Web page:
Increased Funding For K-12 Education, HIV Drugs, Autism, Foster Families and CBOs
The 2018-19 Budget keeps Saskatchewan on track to return to balance next year, with major investments in health care, education, social services and infrastructure, and a steadily improving outlook over the next four years.
“Our government has a plan, and that plan is on track,” Finance Minister Donna Harpauer said. “One year ago, we charted a three-year course to reduce Saskatchewan’s dependency on resource revenue and balance the budget by 2019. This year’s budget keeps that plan on track by controlling government spending, making important investments in health care, education and social services, and by keeping our economy strong through investments in infrastructure and new business incentives.”
The 2018-19 Budget invests a record $5.77 billion to improve health care for all Saskatchewan people, up nearly 2.5 per cent from last year. That includes $3.5 billion for Saskatchewan Health Authority operating funding, up nearly $72 million from total funding last year to the 12 regional authorities. At the same time, $19 million in administration costs are being saved by the amalgamation of the 12 health authorities—savings that are being reinvested in front-line services as part of the $72 million increase in operating funding.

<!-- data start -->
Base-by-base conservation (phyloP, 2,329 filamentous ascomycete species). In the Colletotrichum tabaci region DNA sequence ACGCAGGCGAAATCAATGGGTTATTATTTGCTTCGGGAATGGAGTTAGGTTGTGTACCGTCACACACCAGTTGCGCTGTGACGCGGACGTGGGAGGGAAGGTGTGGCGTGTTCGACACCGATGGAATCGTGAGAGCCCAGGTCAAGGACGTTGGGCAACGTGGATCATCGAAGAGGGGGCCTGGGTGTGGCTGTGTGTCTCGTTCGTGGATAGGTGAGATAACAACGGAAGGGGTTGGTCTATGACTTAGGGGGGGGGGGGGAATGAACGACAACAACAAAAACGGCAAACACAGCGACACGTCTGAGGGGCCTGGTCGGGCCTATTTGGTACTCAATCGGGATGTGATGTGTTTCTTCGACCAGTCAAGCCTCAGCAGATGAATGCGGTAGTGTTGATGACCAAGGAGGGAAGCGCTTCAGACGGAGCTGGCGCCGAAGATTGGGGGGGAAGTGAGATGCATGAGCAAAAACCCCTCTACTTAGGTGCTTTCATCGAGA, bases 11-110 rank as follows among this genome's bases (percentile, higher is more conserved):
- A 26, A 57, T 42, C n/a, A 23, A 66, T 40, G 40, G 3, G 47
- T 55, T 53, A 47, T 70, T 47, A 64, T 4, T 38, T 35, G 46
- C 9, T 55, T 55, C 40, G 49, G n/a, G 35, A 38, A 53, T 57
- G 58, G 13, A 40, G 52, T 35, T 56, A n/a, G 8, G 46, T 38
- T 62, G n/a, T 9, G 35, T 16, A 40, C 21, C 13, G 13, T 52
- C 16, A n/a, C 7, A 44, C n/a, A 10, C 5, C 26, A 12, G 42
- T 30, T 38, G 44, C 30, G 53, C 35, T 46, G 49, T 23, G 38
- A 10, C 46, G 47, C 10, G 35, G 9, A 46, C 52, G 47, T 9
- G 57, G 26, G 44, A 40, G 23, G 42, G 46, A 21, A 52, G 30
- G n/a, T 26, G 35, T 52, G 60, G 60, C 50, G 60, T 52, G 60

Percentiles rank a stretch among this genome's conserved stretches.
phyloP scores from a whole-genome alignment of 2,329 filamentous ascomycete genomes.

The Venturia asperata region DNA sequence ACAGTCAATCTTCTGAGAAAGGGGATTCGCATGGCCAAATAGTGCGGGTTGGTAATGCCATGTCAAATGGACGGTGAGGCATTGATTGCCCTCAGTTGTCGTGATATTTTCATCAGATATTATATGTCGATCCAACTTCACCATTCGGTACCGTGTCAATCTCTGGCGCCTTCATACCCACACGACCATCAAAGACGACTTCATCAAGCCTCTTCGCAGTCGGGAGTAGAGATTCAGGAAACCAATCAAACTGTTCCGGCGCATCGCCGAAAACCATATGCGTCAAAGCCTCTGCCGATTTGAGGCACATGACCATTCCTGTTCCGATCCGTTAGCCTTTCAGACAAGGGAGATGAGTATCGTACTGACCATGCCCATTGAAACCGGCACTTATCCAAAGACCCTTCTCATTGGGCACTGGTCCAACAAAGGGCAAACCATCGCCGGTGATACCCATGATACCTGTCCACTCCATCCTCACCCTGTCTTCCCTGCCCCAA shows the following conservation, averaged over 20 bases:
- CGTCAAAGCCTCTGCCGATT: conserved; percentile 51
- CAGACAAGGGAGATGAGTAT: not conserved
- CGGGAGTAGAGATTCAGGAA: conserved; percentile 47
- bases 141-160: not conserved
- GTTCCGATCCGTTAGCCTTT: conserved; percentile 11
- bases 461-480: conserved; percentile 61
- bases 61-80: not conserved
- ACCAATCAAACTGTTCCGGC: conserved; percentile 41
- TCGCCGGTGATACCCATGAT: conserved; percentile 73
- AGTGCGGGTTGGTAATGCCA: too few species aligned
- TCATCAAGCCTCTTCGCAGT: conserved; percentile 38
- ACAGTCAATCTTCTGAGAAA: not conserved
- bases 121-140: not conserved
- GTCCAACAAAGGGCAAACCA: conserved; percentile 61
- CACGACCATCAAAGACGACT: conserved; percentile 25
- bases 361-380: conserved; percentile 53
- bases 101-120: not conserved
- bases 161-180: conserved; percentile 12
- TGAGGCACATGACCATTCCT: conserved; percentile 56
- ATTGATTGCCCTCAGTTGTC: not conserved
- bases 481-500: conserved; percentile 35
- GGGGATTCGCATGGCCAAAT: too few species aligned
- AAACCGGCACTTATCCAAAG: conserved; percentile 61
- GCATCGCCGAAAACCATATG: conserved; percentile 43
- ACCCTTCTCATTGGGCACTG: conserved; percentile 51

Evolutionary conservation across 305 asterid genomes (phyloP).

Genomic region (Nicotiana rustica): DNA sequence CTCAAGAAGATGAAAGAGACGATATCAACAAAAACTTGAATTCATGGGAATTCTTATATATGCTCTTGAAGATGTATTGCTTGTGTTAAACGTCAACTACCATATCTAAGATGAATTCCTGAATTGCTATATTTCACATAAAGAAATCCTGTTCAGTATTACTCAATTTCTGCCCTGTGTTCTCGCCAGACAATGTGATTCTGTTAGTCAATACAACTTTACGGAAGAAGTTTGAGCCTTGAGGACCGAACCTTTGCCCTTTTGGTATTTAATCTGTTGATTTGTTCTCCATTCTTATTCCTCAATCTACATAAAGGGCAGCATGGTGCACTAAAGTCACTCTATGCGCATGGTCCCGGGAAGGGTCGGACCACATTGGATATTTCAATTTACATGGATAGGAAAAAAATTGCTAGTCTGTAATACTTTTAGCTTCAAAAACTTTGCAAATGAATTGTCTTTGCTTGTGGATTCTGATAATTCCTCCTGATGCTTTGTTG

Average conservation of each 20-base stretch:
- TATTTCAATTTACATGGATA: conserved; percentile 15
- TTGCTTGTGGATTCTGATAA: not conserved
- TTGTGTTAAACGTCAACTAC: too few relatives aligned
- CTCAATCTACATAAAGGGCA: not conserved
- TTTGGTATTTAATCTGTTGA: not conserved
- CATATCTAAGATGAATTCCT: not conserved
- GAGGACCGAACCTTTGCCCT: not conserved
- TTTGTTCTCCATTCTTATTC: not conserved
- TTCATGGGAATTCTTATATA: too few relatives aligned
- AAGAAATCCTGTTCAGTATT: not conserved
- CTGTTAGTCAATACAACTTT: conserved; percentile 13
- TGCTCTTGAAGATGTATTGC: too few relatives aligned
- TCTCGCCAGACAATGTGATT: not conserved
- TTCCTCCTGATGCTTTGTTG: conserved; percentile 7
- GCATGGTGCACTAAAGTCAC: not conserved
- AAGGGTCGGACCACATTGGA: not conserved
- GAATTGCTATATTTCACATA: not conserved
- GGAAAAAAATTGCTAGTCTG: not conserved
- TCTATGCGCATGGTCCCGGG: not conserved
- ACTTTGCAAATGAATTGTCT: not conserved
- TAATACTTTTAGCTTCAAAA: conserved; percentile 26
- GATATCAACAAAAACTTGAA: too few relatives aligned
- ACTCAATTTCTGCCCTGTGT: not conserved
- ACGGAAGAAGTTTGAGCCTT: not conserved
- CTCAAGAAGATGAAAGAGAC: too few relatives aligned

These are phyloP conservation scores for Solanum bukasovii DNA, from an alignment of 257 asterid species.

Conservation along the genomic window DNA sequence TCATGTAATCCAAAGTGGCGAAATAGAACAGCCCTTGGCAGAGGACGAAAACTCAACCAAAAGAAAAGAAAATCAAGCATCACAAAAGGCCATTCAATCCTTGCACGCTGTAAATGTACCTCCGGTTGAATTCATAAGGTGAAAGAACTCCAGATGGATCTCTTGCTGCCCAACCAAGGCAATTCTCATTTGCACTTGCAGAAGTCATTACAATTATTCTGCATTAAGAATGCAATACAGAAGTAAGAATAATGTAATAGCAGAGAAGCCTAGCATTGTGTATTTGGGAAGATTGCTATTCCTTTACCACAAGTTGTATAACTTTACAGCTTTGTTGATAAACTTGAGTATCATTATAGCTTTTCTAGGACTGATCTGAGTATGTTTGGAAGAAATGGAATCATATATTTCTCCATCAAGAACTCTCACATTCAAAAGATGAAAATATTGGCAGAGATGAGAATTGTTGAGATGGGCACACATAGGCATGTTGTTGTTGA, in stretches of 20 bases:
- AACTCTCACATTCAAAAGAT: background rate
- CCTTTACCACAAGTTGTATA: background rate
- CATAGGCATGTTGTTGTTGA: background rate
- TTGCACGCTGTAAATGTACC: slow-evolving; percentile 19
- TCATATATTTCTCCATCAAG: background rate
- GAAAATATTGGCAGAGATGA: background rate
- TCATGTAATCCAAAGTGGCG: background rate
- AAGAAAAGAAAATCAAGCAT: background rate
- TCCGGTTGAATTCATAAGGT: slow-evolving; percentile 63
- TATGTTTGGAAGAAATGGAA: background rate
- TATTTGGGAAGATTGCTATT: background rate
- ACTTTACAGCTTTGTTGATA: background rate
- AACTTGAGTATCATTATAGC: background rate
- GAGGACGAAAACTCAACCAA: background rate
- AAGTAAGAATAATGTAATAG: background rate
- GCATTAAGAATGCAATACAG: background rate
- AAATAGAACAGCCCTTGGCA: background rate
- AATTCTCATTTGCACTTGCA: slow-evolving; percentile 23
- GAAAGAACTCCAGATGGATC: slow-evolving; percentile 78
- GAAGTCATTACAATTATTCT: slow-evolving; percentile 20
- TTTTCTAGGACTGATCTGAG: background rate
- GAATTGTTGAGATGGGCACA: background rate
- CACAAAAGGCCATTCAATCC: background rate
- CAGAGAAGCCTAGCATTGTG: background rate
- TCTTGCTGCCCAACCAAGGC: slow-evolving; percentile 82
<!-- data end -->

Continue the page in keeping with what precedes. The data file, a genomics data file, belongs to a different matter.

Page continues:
The government will provide an additional $700,000 this year to ensure universal 100 per cent coverage of HIV drugs for Saskatchewan people, and to provide other HIV supports. More than $520,000 is being invested in a new program to ensure that babies born in Saskatchewan hospitals are screened for hearing loss. And $2.8 million is being provided to fulfill the government’s commitment to provide individualized funding for children with Autism Spectrum Disorder. Initial funding of $4,000 per child under the age of six will be provided this year.
“This budget also fulfills the Premier’s commitment to increase education funding by $30 million,” Harpauer said. “This will allow school divisions to continue to support students in the classroom by maintaining or hiring up to 400 teachers and other in-school professionals.”